Web Proxy Scanning – Attack or Desperate Search for Free Information Flow

I remember when I was coming up in the infosec world, there used to be a rallying cry among “hackers” that “information wants to be free”. Certainly, we know from history and the present that information freedom has a high value to democratic society. The fact that unrestrained communications can be used to cause social, economic and political change is a given.

I often encounter hundreds of web proxy probes against our HoneyPoints every day. As I look through the logs, research the various traffic and analyze any new events, I am in the habit of largely ignoring these simple probes. Today, however, it occurred to me that many, likely not all (but many), of these probes were folks in less open countries trying to find access mechanisms to get unrestricted access to the web. They may well be searching for an SSL wrapped pipe to retrieve current news, conversations, applications and other data from sources that the “powers that be” in their country would rather not have them see.

Of course, I know that not all proxy scans are for the purpose of escaping political oppression. I know that there are attackers, cyber-stalkers, pr0n fanatics and criminals all looking for proxies too. I also know, first hand, from our HoneyPoints that when they think they find them, many of these probes turn out to be less “CNN” and more attempts to break into the organization offering the proxy. I have seen more than my share of proxied, “internal” probes when attackers believe that their new “proxy” is real and useful.

But, even with the idea that some folks use these tools for illicit purpose, I think, some folks must be dependent on them for free access to uncensored information. Of course, the big question is, how can we help the folks that would like to use the proxy for legitimate public access to free information while refusing illicit access through our system. This is very very difficult without resorting to blacklisting, if we want to offer access to the net as a whole.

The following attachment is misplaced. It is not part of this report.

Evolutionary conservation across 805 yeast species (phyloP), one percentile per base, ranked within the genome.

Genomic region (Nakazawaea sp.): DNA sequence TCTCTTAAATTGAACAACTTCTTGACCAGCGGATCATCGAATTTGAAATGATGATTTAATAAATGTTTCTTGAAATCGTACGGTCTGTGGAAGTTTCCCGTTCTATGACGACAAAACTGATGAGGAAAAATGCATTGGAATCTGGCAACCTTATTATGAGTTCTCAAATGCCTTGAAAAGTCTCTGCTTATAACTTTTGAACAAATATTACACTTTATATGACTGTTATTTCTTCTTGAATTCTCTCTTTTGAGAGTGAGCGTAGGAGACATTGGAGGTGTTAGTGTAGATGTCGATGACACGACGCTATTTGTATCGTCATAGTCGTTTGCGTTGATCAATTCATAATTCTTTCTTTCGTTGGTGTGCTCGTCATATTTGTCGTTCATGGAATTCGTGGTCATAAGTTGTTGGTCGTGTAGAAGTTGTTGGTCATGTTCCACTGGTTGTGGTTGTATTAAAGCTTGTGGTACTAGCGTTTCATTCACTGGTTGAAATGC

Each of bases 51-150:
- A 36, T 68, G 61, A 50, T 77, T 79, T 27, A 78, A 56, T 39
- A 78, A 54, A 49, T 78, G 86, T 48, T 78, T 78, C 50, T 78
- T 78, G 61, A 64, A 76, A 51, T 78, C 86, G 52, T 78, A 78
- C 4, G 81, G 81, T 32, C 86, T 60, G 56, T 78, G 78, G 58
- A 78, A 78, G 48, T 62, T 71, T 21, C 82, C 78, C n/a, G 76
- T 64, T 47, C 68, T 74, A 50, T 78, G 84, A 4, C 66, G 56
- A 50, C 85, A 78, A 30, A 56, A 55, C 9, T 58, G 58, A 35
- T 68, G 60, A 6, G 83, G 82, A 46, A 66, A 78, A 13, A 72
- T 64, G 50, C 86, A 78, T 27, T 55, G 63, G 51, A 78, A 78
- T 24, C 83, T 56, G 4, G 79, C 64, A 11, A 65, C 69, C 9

However, one of my engineer friends chimed in that perhaps access to the entire web is not really needed. What if you somehow created a system that had proper controls in place to prevent most attacks, but had a white list of sites that traffic could be proxied to. You would still be acting as a sort of “information moderator” in that you could control the sources, but what if the default page listed the sites that were allowed, and you allowed the most common news sites or other commonly sought sources for information that somehow had been vetted beforehand. Not a totally optimal situation, I understand, but better than the current scenario for some folks.

The question is, how could such a solution be created? How could it be established and managed? How would sites get vetted and could existing software be used to create these mechanisms or would new tools require development cycles?

If you have thoughts on this idea, please drop us a line. I would be very interested in your feedback!

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